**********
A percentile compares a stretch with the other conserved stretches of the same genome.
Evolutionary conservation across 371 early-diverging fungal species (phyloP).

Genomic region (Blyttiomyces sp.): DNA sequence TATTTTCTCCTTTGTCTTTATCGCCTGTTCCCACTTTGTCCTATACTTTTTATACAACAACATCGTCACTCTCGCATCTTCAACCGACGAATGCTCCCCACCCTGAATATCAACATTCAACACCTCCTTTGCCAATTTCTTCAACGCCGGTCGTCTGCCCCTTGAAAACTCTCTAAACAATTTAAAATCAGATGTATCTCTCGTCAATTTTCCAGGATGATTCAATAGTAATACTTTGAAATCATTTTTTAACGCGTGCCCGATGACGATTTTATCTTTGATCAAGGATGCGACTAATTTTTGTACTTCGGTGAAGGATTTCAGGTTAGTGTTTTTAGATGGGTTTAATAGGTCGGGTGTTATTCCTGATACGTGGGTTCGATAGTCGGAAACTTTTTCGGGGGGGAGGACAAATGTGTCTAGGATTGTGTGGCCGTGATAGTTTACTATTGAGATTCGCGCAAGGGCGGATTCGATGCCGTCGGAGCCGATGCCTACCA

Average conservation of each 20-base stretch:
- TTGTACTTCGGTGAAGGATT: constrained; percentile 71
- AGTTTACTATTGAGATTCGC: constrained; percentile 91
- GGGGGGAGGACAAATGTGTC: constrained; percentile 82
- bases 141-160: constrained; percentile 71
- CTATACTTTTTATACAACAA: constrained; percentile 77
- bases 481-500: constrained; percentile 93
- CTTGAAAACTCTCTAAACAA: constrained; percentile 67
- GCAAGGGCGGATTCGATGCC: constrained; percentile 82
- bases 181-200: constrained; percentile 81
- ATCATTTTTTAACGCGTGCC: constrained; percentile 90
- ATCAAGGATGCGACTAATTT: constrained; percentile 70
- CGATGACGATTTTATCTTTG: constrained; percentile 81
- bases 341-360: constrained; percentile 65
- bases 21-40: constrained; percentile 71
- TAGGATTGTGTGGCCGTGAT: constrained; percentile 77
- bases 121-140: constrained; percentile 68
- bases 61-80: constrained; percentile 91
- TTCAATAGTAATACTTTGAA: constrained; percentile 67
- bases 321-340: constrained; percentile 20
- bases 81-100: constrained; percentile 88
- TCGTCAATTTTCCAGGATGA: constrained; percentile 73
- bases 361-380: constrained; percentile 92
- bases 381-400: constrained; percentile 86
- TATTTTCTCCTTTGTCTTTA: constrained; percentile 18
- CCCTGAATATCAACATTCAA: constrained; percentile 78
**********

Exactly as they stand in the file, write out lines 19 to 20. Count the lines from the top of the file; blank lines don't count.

- TAGGATTGTGTGGCCGTGAT: constrained; percentile 77
- bases 121-140: constrained; percentile 68